I love Christmas. I really do. I love all of the special celebratory things we do to embrace it. All of the sights, smells, tastes, sounds, and feels. But the last thing I want to be about Christmas is frazzled. Let’s head back to our day, our lists, our shopping, and chopping, sending, and serving, being blown away that Jesus sees us, knows us, loves us, and the truth that what Jesus wants most for Christmas is that we be filled with the love, joy and peace that He offers. That we be filled with Him.
Joy to the world. The Lord has come. Let earth receive her King.
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“Why? Just why?” My daughter asked as she entered the kitchen and slid a purple folder into her backpack.
“Why, what?” I asked.
“That coat. Just why?”
Before I could answer, my son appeared and sidled over to where I’d set out his steaming cinnamon oatmeal. “What is that coat?” He asked.
So, my kids weren’t crazy about the coat, but me? I was. I’d seen the coat in an uptown shop’s window one morning before the store opened and fell in love. I called the store later, something I never do, hoping I could afford it. The price was just under what my gift card total was. Clearly, this was meant to be. They only had one in each size.
“Could you hold it for me?” I might have begged.
The worker apologetically explained because of the holidays they could not. So, I dropped what I was doing, drove to the shop, hoped they still had it in my size. They did. Hoped it would fit well. It did. I handed over my gift card and drove away with the fluffy coat nestled in a lovely pale green bag.
When my kids (who apparently don’t understand how cute the coat is) left for school the morning I first wore the coat, I headed to our coffee shop and saw two gals I knew sitting near the door. Before I could finish saying, “Good morning,” they both complimented the coat. At last, people who understood my style. I greatly appreciated their comments, because I do love this black fuzzy coat decorated with red roses, but their appreciation did not make me like the coat more. I loved it. Period. No matter what anyone else said or thought. With or without anyone’s approval.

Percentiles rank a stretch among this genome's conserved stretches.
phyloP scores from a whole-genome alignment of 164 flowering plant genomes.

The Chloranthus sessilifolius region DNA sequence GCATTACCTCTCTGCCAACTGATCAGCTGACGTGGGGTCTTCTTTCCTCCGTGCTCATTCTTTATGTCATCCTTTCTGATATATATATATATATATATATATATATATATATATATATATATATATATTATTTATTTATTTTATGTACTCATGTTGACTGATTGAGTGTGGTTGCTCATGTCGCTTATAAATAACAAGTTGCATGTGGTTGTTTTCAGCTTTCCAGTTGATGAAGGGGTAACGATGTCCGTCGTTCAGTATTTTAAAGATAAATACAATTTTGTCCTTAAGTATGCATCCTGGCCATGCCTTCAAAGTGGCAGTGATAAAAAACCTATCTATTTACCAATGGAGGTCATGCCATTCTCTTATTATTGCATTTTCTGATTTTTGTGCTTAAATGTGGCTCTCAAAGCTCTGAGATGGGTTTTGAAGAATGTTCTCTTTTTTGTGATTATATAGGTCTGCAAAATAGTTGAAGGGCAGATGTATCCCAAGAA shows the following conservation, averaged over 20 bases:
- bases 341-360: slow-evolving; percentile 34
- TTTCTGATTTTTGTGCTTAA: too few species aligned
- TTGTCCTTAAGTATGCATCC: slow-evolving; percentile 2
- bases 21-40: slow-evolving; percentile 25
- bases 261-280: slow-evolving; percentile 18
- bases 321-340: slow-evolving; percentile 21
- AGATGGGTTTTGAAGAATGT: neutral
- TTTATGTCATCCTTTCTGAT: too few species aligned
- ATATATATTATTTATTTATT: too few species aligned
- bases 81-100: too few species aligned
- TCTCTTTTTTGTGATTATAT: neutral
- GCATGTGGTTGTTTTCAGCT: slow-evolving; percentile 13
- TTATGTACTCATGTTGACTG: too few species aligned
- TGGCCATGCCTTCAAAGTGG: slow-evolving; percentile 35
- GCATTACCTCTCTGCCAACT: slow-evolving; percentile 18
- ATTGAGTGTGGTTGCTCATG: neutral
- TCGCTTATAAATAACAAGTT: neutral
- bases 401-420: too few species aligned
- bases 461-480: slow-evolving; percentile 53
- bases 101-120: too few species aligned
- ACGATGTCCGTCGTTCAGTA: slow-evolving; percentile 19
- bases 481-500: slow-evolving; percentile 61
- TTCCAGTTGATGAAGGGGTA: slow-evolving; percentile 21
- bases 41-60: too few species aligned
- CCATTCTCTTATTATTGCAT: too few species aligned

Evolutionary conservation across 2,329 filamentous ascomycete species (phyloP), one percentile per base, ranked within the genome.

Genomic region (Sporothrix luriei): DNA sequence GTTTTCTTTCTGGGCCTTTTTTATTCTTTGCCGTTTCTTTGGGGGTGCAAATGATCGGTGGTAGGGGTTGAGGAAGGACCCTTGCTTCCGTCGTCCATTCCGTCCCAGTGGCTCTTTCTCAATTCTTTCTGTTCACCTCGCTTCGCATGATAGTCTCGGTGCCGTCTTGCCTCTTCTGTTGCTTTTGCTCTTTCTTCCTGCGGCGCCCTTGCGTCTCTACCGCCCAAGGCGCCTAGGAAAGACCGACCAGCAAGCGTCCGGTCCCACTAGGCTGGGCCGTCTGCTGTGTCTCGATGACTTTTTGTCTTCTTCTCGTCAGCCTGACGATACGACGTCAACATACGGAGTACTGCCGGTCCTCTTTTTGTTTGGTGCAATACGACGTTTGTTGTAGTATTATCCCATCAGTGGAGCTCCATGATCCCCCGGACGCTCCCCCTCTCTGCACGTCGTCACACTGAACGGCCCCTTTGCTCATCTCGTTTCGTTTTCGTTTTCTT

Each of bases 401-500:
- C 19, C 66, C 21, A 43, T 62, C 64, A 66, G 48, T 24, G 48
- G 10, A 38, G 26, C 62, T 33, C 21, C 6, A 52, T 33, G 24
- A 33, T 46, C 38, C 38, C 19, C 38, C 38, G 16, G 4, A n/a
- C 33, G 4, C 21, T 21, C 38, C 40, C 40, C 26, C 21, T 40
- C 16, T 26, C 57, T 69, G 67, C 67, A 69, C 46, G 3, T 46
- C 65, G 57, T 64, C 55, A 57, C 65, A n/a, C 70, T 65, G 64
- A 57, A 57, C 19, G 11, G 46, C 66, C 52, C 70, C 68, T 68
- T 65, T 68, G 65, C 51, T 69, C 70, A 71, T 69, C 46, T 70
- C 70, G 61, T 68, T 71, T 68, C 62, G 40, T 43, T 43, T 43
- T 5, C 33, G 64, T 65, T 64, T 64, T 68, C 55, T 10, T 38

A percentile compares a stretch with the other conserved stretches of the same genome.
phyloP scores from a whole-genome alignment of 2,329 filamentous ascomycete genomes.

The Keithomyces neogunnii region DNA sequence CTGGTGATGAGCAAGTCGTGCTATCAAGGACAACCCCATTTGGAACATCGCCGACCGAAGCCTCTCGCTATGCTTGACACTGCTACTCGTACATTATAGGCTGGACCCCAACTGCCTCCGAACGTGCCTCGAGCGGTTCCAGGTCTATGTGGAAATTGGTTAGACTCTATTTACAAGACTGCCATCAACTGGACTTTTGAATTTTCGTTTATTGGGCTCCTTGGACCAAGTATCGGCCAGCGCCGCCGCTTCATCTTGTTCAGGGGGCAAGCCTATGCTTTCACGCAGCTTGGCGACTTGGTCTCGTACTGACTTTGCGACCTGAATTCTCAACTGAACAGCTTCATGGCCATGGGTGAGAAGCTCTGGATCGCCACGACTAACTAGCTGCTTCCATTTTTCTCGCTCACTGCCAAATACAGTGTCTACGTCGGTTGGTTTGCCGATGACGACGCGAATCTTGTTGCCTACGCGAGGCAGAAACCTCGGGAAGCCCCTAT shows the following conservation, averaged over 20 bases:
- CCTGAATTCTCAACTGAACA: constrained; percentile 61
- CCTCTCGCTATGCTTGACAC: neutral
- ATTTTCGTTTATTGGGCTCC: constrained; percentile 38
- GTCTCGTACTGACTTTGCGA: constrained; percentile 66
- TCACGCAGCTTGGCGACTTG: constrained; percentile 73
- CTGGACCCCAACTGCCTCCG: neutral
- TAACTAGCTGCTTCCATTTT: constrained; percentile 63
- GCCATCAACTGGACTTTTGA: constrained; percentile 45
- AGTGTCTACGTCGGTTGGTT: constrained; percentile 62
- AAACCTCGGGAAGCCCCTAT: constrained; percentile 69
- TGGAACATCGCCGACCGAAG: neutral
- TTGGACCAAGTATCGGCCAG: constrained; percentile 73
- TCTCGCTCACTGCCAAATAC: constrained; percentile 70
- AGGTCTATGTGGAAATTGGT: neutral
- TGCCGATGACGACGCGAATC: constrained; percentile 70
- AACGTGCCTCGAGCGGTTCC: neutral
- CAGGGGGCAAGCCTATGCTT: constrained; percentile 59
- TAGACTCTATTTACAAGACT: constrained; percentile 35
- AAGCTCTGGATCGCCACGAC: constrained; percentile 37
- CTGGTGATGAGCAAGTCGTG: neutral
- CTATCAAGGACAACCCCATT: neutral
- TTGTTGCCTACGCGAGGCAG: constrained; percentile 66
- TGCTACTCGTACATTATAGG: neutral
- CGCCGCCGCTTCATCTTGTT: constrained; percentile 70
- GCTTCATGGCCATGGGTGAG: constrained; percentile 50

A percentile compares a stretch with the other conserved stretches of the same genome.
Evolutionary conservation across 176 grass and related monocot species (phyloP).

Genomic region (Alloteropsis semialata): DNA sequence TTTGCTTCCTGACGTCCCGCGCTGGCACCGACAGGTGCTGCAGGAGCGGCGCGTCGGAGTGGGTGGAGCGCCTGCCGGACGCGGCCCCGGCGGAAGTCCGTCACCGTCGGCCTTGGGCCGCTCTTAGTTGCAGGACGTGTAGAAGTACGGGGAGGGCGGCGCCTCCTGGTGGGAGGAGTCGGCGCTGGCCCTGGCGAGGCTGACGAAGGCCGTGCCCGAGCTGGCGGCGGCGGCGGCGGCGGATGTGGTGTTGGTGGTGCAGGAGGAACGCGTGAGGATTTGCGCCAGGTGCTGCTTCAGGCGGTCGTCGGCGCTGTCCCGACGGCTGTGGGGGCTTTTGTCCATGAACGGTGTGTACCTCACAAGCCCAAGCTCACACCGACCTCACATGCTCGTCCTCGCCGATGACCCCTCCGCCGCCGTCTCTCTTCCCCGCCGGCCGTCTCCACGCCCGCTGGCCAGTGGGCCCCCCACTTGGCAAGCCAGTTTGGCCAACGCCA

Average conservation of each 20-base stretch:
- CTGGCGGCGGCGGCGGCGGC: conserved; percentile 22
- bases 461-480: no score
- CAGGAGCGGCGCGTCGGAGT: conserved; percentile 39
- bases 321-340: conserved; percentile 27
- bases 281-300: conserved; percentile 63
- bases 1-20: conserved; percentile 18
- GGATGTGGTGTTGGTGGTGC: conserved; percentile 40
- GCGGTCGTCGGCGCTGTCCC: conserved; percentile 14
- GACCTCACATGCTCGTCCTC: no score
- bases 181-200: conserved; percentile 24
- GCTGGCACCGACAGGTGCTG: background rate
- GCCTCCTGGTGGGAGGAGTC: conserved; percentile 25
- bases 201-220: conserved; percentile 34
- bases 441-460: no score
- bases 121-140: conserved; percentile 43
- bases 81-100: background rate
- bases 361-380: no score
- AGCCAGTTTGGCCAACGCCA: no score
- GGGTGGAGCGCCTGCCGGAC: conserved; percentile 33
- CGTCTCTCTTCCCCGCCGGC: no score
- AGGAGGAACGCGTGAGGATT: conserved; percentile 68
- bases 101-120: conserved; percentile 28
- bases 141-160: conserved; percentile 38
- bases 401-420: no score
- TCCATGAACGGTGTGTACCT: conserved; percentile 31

Why am I rambling about a coat? Because this is how Jesus loves us. Period. No matter what anyone else thinks. With or without anyone else’s approval. Jesus sees us in the window (okay, going about our daily lives), hopes today will be the day we talk to Him, trust Him, turn over that thing to Him, and then Jesus does anything to get near to us. It doesn’t matter what Jesus is doing, He’ll make time to get close. He’s not holding out until we’re on the sale rack or hoping He has time to bump into us or fit us into His schedule later. If someone else makes fun of us or adores us, it doesn’t change the way Jesus sees us. He loves us. As we are. And for the record, His love is substantially stronger than my coat obsession.
Just like my coat was created by the manufacturer, If By Sea, we were all created by the Creator of the Universe, crafted uniquely and beautifully by Him. Like the roses on my coat, we all have distinct purposes based on the one-of-a-kind mix of skills, talents, perceptions, ways of communicating, insights, etc. that God knitted together into the fabric of our being. I was made like this. You were made like this.
And so, on days when people look at us and shake their heads. On days when people question your decisions and ask, “Why would you wear that? Study that? Go there? Hang out with them? Like that song? Be involved in that activity? Have that opinion? Use your time in that way?” Please know that Jesus thinks you’re remarkable. He loves when you do the things He created you to do and when you delight in the things He created you to delight in. If you’re outdoorsy, Jesus gets excited when you go for a hike in the woods. If you’re crafty He loves when you wield a glue gun. You don’t have to justify yourself to Jesus. He’s already done way more than make a phone call, or drive to a shop for you. He came to this earth over 2000 years ago as a baby in a manger, lived the life of a man, and died a painful death on a cross to dissolve your sins and offer you a life of freedom. That’s how much He loves you.